Seize Your Summer: Use time off to build your network and personal brand

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Colleen Borian
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As college students, it is overwhelming enough to keep up with academics, extracurriculars, a social life, and if we’re lucky, a normal sleep schedule. All of these things are important and part of every student’s experience but there’s one thing a lot of us neglect to think about until it becomes inevitable – the job search. For students in the first half of their college career, graduating and getting a job seems light years away, until they blink and the nights with friends are traded for nights nitpicking every detail on their resume. I may or may not be speaking from personal experience, but whether late-night LinkedIn stalking scored you an internship or not, there’s no better time than the summer to be proactive in the professional world.

By taking the time to build your career network and update your resume or portfolio, you’ll have one less thing on your plate during the academic year and hopefully won’t have to turn down another Bravo watch party with your friends.

First things first, what exactly is networking?

I was embarrassed to have this question considering how often I hear this word but I have learned it is more than what we typically think of. Per definition, to network is to “interact with others to exchange information and develop professional or social contacts.” Seems easy enough, right? Not exactly. It’s important to remember that while networking is about exchanging information and developing relationships, it’s also about maintaining those relationships. Developing and maintaining relationships of any capacity takes time and maintenance and it is not a “once and done” interaction.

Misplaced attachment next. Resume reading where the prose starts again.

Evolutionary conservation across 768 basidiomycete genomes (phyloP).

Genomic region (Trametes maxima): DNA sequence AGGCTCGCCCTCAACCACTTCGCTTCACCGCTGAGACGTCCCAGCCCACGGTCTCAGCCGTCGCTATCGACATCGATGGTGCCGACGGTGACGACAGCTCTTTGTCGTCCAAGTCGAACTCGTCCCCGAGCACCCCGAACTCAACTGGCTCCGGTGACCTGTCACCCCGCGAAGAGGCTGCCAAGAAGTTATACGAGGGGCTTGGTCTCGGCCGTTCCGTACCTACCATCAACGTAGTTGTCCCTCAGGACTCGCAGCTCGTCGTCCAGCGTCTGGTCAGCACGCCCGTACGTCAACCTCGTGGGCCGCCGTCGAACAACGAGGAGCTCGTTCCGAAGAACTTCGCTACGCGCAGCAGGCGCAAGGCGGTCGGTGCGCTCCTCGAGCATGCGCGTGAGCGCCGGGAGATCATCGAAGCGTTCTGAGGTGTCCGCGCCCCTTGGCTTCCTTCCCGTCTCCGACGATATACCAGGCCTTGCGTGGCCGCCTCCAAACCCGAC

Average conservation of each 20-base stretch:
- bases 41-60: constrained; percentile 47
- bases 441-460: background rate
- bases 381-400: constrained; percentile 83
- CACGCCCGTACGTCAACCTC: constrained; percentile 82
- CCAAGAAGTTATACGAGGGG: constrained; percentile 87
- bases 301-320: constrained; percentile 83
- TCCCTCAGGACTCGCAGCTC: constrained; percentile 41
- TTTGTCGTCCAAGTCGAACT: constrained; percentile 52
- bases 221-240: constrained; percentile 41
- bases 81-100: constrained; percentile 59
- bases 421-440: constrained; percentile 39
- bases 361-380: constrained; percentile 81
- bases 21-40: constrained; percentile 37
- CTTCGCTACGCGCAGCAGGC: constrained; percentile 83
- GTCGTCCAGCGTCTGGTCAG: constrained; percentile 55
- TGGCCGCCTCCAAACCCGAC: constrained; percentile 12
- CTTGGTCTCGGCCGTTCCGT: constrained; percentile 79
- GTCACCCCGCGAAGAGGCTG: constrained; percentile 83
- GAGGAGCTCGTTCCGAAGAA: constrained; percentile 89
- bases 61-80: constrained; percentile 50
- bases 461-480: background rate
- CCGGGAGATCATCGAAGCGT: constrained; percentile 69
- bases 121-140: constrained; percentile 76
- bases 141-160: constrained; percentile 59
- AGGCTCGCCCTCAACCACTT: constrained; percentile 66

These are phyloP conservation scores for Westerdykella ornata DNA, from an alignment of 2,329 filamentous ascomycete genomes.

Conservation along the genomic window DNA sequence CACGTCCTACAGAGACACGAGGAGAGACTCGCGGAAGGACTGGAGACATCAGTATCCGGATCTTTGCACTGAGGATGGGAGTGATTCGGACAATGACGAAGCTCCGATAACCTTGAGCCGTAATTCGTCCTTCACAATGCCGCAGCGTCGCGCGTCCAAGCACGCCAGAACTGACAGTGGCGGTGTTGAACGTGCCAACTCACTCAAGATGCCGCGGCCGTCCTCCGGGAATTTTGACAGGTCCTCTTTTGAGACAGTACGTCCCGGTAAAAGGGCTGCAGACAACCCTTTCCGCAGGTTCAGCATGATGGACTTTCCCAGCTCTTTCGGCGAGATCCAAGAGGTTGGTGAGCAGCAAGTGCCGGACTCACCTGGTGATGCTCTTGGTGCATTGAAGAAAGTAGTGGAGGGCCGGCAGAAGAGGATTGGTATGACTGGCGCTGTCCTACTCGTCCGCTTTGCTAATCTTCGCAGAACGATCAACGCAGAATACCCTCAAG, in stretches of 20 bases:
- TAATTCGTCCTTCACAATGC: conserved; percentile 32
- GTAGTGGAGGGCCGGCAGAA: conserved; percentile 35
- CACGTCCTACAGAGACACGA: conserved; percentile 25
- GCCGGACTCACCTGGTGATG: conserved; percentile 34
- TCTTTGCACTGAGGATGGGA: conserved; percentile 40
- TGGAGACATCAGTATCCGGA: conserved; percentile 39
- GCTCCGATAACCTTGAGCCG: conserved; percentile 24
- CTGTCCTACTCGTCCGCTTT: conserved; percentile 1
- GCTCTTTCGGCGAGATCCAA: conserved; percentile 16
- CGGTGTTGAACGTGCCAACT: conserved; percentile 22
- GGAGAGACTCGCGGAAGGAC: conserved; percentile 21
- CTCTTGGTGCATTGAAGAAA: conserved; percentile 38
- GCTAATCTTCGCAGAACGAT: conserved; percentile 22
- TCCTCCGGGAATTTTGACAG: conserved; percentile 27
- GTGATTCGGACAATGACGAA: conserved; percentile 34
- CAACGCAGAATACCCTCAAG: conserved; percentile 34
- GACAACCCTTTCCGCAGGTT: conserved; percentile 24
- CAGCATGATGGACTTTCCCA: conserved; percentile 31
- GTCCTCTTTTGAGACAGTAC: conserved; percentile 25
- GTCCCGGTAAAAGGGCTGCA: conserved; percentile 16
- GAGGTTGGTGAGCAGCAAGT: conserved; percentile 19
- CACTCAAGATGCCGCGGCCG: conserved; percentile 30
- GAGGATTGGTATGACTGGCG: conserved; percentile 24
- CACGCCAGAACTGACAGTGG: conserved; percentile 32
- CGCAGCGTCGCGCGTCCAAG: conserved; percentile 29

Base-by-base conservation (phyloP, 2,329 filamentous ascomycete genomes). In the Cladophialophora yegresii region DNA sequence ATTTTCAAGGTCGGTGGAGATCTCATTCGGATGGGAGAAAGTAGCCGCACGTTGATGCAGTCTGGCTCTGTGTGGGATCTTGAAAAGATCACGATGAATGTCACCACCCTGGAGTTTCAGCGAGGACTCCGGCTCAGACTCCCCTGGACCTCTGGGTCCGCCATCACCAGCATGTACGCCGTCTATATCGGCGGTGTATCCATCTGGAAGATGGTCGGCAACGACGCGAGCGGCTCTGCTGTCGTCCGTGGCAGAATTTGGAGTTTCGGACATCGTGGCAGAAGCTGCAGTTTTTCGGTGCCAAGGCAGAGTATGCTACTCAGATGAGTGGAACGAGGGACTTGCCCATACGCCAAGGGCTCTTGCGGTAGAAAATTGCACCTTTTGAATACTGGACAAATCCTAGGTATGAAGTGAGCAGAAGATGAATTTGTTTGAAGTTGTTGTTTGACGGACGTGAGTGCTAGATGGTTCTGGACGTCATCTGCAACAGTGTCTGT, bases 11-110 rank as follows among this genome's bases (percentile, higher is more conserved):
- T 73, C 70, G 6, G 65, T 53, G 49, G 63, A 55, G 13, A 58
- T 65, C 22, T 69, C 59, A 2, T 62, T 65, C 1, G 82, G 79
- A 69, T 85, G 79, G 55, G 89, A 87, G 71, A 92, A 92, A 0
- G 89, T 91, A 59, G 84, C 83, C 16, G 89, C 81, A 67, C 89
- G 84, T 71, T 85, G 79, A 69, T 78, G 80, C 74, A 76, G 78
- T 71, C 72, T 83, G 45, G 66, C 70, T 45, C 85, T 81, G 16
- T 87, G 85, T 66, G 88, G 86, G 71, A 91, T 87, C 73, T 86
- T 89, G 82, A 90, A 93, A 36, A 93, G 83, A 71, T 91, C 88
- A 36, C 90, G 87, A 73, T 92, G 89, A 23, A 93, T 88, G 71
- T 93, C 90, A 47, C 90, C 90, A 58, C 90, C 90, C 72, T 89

Building a personal strategy

To get the most out of networking, it starts with yourself. Start with taking some time to update your resume and LinkedIn with all of your accomplishments. I am hoping to go into a more creative field, and I plan to use this summer to update my creative resume, business cards, digital portfolio to create a more unified personal brand. Reach out to your professors or peers with your updates and ask for their thoughts or edits they suggest to get it as close to perfect as you can.

Start your network

Start by simply thinking about where you want to be in three to five years. Now think about who you have talked to that is in that career field, location, or has a connection to someone that fits that criteria and building a “connection map.” I have started keeping a working spreadsheet of who I have networked with to maintain those relationships, as well as a list of people I am hoping to network with in the future.

Be proactive

Using this time to build and maintain connections will pay off as you start your job hunt for the future. Set up informational interviews with people you hope to add to your network to seek information about their background, career, location, or organization. Reconnect with people you have built a relationship with previously. By maintaining a consistent level of contact and bringing value to the relationship, you are putting yourself a step ahead of peers who only reach out when they need something out of a relationship.

While it’s important to use the time during the summer to relax, it’s just as important to use your time effectively as well. You can still sit by the pool and be productive, or use your rainy days to focus on some networking tasks. Seizing some of your summer time off to build your network will pay off in the long run.

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